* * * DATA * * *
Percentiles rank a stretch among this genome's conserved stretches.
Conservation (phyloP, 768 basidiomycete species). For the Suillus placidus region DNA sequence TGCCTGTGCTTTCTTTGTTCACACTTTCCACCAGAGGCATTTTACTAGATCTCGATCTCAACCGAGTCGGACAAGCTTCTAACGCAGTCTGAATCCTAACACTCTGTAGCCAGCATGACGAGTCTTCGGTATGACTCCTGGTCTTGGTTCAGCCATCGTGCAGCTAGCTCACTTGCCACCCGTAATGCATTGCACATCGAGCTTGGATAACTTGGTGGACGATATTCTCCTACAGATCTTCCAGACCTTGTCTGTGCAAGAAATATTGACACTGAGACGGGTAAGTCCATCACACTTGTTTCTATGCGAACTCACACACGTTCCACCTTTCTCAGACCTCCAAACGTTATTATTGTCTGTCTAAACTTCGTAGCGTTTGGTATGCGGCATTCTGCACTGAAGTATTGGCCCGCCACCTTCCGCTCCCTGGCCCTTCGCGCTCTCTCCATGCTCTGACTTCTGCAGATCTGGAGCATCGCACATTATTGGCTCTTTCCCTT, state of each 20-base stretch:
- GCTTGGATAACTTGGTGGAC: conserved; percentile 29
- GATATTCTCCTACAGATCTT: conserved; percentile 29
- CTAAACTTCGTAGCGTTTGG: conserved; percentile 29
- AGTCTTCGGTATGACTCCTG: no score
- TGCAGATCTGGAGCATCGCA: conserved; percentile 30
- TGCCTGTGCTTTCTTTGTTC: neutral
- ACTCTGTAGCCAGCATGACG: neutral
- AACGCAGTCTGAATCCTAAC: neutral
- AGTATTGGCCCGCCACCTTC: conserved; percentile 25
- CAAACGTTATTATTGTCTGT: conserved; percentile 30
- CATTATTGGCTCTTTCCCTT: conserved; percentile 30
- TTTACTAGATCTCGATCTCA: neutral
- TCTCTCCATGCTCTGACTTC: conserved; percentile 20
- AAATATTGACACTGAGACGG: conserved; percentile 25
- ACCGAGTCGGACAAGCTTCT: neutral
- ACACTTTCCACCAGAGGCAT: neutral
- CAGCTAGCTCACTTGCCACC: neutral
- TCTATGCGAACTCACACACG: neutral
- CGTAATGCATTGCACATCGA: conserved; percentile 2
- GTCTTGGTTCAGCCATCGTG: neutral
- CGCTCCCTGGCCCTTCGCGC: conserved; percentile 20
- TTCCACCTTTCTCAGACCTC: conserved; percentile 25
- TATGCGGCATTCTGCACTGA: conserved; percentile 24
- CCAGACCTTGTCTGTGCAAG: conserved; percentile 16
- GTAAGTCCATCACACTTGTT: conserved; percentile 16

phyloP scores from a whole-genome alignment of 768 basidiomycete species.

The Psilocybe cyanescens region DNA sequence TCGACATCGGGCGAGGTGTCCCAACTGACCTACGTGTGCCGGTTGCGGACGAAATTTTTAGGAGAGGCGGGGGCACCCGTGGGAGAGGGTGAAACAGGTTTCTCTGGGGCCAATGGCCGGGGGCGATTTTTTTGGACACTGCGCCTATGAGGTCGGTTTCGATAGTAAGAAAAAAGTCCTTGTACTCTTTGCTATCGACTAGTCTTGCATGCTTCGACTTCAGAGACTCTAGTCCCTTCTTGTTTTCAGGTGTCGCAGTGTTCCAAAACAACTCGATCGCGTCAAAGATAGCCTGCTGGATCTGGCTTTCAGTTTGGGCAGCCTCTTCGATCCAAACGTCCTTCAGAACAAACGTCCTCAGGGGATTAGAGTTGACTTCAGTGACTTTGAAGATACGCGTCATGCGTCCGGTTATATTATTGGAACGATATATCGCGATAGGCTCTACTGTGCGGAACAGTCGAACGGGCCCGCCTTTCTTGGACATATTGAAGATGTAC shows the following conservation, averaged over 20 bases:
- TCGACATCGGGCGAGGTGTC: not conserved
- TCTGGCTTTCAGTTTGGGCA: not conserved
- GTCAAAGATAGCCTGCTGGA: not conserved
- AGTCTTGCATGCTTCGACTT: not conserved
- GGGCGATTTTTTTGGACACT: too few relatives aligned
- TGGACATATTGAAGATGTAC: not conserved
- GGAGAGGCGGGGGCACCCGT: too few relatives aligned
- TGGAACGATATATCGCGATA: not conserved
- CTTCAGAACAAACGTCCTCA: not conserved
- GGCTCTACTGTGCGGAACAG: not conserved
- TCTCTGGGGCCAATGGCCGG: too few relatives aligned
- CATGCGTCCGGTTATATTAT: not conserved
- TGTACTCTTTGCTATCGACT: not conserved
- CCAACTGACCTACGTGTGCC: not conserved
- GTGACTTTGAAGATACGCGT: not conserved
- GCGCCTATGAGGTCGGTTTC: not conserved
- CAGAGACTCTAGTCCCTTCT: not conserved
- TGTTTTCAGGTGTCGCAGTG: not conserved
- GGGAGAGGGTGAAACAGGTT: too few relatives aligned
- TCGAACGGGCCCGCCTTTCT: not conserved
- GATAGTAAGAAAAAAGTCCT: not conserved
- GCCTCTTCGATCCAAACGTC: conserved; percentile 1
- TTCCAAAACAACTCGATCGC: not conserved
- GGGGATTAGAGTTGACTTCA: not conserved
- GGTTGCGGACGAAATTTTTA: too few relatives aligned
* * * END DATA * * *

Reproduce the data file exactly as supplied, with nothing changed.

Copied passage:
Percentiles rank a stretch among this genome's conserved stretches.
Conservation (phyloP, 768 basidiomycete species). For the Suillus placidus region DNA sequence TGCCTGTGCTTTCTTTGTTCACACTTTCCACCAGAGGCATTTTACTAGATCTCGATCTCAACCGAGTCGGACAAGCTTCTAACGCAGTCTGAATCCTAACACTCTGTAGCCAGCATGACGAGTCTTCGGTATGACTCCTGGTCTTGGTTCAGCCATCGTGCAGCTAGCTCACTTGCCACCCGTAATGCATTGCACATCGAGCTTGGATAACTTGGTGGACGATATTCTCCTACAGATCTTCCAGACCTTGTCTGTGCAAGAAATATTGACACTGAGACGGGTAAGTCCATCACACTTGTTTCTATGCGAACTCACACACGTTCCACCTTTCTCAGACCTCCAAACGTTATTATTGTCTGTCTAAACTTCGTAGCGTTTGGTATGCGGCATTCTGCACTGAAGTATTGGCCCGCCACCTTCCGCTCCCTGGCCCTTCGCGCTCTCTCCATGCTCTGACTTCTGCAGATCTGGAGCATCGCACATTATTGGCTCTTTCCCTT, state of each 20-base stretch:
- GCTTGGATAACTTGGTGGAC: conserved; percentile 29
- GATATTCTCCTACAGATCTT: conserved; percentile 29
- CTAAACTTCGTAGCGTTTGG: conserved; percentile 29
- AGTCTTCGGTATGACTCCTG: no score
- TGCAGATCTGGAGCATCGCA: conserved; percentile 30
- TGCCTGTGCTTTCTTTGTTC: neutral
- ACTCTGTAGCCAGCATGACG: neutral
- AACGCAGTCTGAATCCTAAC: neutral
- AGTATTGGCCCGCCACCTTC: conserved; percentile 25
- CAAACGTTATTATTGTCTGT: conserved; percentile 30
- CATTATTGGCTCTTTCCCTT: conserved; percentile 30
- TTTACTAGATCTCGATCTCA: neutral
- TCTCTCCATGCTCTGACTTC: conserved; percentile 20
- AAATATTGACACTGAGACGG: conserved; percentile 25
- ACCGAGTCGGACAAGCTTCT: neutral
- ACACTTTCCACCAGAGGCAT: neutral
- CAGCTAGCTCACTTGCCACC: neutral
- TCTATGCGAACTCACACACG: neutral
- CGTAATGCATTGCACATCGA: conserved; percentile 2
- GTCTTGGTTCAGCCATCGTG: neutral
- CGCTCCCTGGCCCTTCGCGC: conserved; percentile 20
- TTCCACCTTTCTCAGACCTC: conserved; percentile 25
- TATGCGGCATTCTGCACTGA: conserved; percentile 24
- CCAGACCTTGTCTGTGCAAG: conserved; percentile 16
- GTAAGTCCATCACACTTGTT: conserved; percentile 16

phyloP scores from a whole-genome alignment of 768 basidiomycete species.

The Psilocybe cyanescens region DNA sequence TCGACATCGGGCGAGGTGTCCCAACTGACCTACGTGTGCCGGTTGCGGACGAAATTTTTAGGAGAGGCGGGGGCACCCGTGGGAGAGGGTGAAACAGGTTTCTCTGGGGCCAATGGCCGGGGGCGATTTTTTTGGACACTGCGCCTATGAGGTCGGTTTCGATAGTAAGAAAAAAGTCCTTGTACTCTTTGCTATCGACTAGTCTTGCATGCTTCGACTTCAGAGACTCTAGTCCCTTCTTGTTTTCAGGTGTCGCAGTGTTCCAAAACAACTCGATCGCGTCAAAGATAGCCTGCTGGATCTGGCTTTCAGTTTGGGCAGCCTCTTCGATCCAAACGTCCTTCAGAACAAACGTCCTCAGGGGATTAGAGTTGACTTCAGTGACTTTGAAGATACGCGTCATGCGTCCGGTTATATTATTGGAACGATATATCGCGATAGGCTCTACTGTGCGGAACAGTCGAACGGGCCCGCCTTTCTTGGACATATTGAAGATGTAC shows the following conservation, averaged over 20 bases:
- TCGACATCGGGCGAGGTGTC: not conserved
- TCTGGCTTTCAGTTTGGGCA: not conserved
- GTCAAAGATAGCCTGCTGGA: not conserved
- AGTCTTGCATGCTTCGACTT: not conserved
- GGGCGATTTTTTTGGACACT: too few relatives aligned
- TGGACATATTGAAGATGTAC: not conserved
- GGAGAGGCGGGGGCACCCGT: too few relatives aligned
- TGGAACGATATATCGCGATA: not conserved
- CTTCAGAACAAACGTCCTCA: not conserved
- GGCTCTACTGTGCGGAACAG: not conserved
- TCTCTGGGGCCAATGGCCGG: too few relatives aligned
- CATGCGTCCGGTTATATTAT: not conserved
- TGTACTCTTTGCTATCGACT: not conserved
- CCAACTGACCTACGTGTGCC: not conserved
- GTGACTTTGAAGATACGCGT: not conserved
- GCGCCTATGAGGTCGGTTTC: not conserved
- CAGAGACTCTAGTCCCTTCT: not conserved
- TGTTTTCAGGTGTCGCAGTG: not conserved
- GGGAGAGGGTGAAACAGGTT: too few relatives aligned
- TCGAACGGGCCCGCCTTTCT: not conserved
- GATAGTAAGAAAAAAGTCCT: not conserved
- GCCTCTTCGATCCAAACGTC: conserved; percentile 1
- TTCCAAAACAACTCGATCGC: not conserved
- GGGGATTAGAGTTGACTTCA: not conserved
- GGTTGCGGACGAAATTTTTA: too few relatives aligned